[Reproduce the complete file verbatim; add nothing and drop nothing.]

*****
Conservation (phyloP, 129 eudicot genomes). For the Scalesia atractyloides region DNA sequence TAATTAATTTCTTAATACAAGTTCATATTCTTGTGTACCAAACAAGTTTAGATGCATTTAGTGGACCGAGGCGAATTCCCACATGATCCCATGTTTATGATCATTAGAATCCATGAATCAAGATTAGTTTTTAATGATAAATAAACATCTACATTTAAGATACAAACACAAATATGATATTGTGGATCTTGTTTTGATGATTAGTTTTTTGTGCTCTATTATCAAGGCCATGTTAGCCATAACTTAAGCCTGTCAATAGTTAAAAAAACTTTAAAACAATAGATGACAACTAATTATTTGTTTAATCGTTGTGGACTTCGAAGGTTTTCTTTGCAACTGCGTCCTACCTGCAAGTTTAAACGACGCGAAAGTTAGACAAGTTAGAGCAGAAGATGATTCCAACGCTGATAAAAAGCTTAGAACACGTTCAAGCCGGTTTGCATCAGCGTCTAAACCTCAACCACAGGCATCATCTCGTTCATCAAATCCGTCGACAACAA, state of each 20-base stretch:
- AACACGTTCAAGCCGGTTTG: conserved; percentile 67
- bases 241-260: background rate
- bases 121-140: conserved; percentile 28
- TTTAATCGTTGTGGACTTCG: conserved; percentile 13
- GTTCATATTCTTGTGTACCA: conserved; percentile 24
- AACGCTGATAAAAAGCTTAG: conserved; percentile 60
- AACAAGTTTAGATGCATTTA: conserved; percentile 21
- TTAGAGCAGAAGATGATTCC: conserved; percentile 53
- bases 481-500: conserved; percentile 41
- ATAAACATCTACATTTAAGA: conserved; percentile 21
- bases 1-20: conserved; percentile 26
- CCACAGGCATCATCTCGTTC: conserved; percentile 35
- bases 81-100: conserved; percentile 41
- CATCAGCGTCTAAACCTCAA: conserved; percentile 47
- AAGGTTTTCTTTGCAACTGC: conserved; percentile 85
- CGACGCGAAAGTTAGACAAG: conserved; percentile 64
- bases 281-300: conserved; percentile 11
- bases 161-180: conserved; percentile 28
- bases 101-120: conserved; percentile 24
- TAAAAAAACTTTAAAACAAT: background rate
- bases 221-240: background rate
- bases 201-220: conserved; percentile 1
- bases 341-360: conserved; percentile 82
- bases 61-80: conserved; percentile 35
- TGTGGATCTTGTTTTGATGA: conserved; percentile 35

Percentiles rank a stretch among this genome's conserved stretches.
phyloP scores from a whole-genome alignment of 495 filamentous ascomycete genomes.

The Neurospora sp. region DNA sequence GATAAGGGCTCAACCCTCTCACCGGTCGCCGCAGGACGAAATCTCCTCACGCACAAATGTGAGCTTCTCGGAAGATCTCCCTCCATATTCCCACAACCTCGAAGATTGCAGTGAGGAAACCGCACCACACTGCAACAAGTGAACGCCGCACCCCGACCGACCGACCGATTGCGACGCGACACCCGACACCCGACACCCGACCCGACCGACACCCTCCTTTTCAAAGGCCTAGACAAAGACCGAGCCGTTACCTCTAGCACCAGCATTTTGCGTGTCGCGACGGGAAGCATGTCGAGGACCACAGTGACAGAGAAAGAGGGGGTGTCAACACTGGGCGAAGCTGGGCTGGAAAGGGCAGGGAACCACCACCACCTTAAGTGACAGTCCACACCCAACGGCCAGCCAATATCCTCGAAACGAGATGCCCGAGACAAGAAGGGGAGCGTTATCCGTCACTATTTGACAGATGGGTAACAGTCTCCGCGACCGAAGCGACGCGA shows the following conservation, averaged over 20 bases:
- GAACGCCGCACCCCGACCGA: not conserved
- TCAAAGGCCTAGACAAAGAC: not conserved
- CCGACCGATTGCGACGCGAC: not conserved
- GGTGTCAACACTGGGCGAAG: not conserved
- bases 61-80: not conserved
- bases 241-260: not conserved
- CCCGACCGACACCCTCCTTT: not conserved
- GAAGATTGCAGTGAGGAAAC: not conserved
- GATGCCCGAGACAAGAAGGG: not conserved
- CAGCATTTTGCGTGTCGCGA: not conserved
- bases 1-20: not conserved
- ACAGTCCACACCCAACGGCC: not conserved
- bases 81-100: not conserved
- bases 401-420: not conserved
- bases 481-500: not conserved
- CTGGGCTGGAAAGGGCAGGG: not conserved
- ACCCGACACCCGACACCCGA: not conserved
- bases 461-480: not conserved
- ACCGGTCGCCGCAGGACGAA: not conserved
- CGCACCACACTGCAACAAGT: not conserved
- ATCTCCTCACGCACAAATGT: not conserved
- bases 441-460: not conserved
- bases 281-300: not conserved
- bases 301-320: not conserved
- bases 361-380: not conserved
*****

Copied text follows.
Conservation (phyloP, 129 eudicot genomes). For the Scalesia atractyloides region DNA sequence TAATTAATTTCTTAATACAAGTTCATATTCTTGTGTACCAAACAAGTTTAGATGCATTTAGTGGACCGAGGCGAATTCCCACATGATCCCATGTTTATGATCATTAGAATCCATGAATCAAGATTAGTTTTTAATGATAAATAAACATCTACATTTAAGATACAAACACAAATATGATATTGTGGATCTTGTTTTGATGATTAGTTTTTTGTGCTCTATTATCAAGGCCATGTTAGCCATAACTTAAGCCTGTCAATAGTTAAAAAAACTTTAAAACAATAGATGACAACTAATTATTTGTTTAATCGTTGTGGACTTCGAAGGTTTTCTTTGCAACTGCGTCCTACCTGCAAGTTTAAACGACGCGAAAGTTAGACAAGTTAGAGCAGAAGATGATTCCAACGCTGATAAAAAGCTTAGAACACGTTCAAGCCGGTTTGCATCAGCGTCTAAACCTCAACCACAGGCATCATCTCGTTCATCAAATCCGTCGACAACAA, state of each 20-base stretch:
- AACACGTTCAAGCCGGTTTG: conserved; percentile 67
- bases 241-260: background rate
- bases 121-140: conserved; percentile 28
- TTTAATCGTTGTGGACTTCG: conserved; percentile 13
- GTTCATATTCTTGTGTACCA: conserved; percentile 24
- AACGCTGATAAAAAGCTTAG: conserved; percentile 60
- AACAAGTTTAGATGCATTTA: conserved; percentile 21
- TTAGAGCAGAAGATGATTCC: conserved; percentile 53
- bases 481-500: conserved; percentile 41
- ATAAACATCTACATTTAAGA: conserved; percentile 21
- bases 1-20: conserved; percentile 26
- CCACAGGCATCATCTCGTTC: conserved; percentile 35
- bases 81-100: conserved; percentile 41
- CATCAGCGTCTAAACCTCAA: conserved; percentile 47
- AAGGTTTTCTTTGCAACTGC: conserved; percentile 85
- CGACGCGAAAGTTAGACAAG: conserved; percentile 64
- bases 281-300: conserved; percentile 11
- bases 161-180: conserved; percentile 28
- bases 101-120: conserved; percentile 24
- TAAAAAAACTTTAAAACAAT: background rate
- bases 221-240: background rate
- bases 201-220: conserved; percentile 1
- bases 341-360: conserved; percentile 82
- bases 61-80: conserved; percentile 35
- TGTGGATCTTGTTTTGATGA: conserved; percentile 35

Percentiles rank a stretch among this genome's conserved stretches.
phyloP scores from a whole-genome alignment of 495 filamentous ascomycete genomes.

The Neurospora sp. region DNA sequence GATAAGGGCTCAACCCTCTCACCGGTCGCCGCAGGACGAAATCTCCTCACGCACAAATGTGAGCTTCTCGGAAGATCTCCCTCCATATTCCCACAACCTCGAAGATTGCAGTGAGGAAACCGCACCACACTGCAACAAGTGAACGCCGCACCCCGACCGACCGACCGATTGCGACGCGACACCCGACACCCGACACCCGACCCGACCGACACCCTCCTTTTCAAAGGCCTAGACAAAGACCGAGCCGTTACCTCTAGCACCAGCATTTTGCGTGTCGCGACGGGAAGCATGTCGAGGACCACAGTGACAGAGAAAGAGGGGGTGTCAACACTGGGCGAAGCTGGGCTGGAAAGGGCAGGGAACCACCACCACCTTAAGTGACAGTCCACACCCAACGGCCAGCCAATATCCTCGAAACGAGATGCCCGAGACAAGAAGGGGAGCGTTATCCGTCACTATTTGACAGATGGGTAACAGTCTCCGCGACCGAAGCGACGCGA shows the following conservation, averaged over 20 bases:
- GAACGCCGCACCCCGACCGA: not conserved
- TCAAAGGCCTAGACAAAGAC: not conserved
- CCGACCGATTGCGACGCGAC: not conserved
- GGTGTCAACACTGGGCGAAG: not conserved
- bases 61-80: not conserved
- bases 241-260: not conserved
- CCCGACCGACACCCTCCTTT: not conserved
- GAAGATTGCAGTGAGGAAAC: not conserved
- GATGCCCGAGACAAGAAGGG: not conserved
- CAGCATTTTGCGTGTCGCGA: not conserved
- bases 1-20: not conserved
- ACAGTCCACACCCAACGGCC: not conserved
- bases 81-100: not conserved
- bases 401-420: not conserved
- bases 481-500: not conserved
- CTGGGCTGGAAAGGGCAGGG: not conserved
- ACCCGACACCCGACACCCGA: not conserved
- bases 461-480: not conserved
- ACCGGTCGCCGCAGGACGAA: not conserved
- CGCACCACACTGCAACAAGT: not conserved
- ATCTCCTCACGCACAAATGT: not conserved
- bases 441-460: not conserved
- bases 281-300: not conserved
- bases 301-320: not conserved
- bases 361-380: not conserved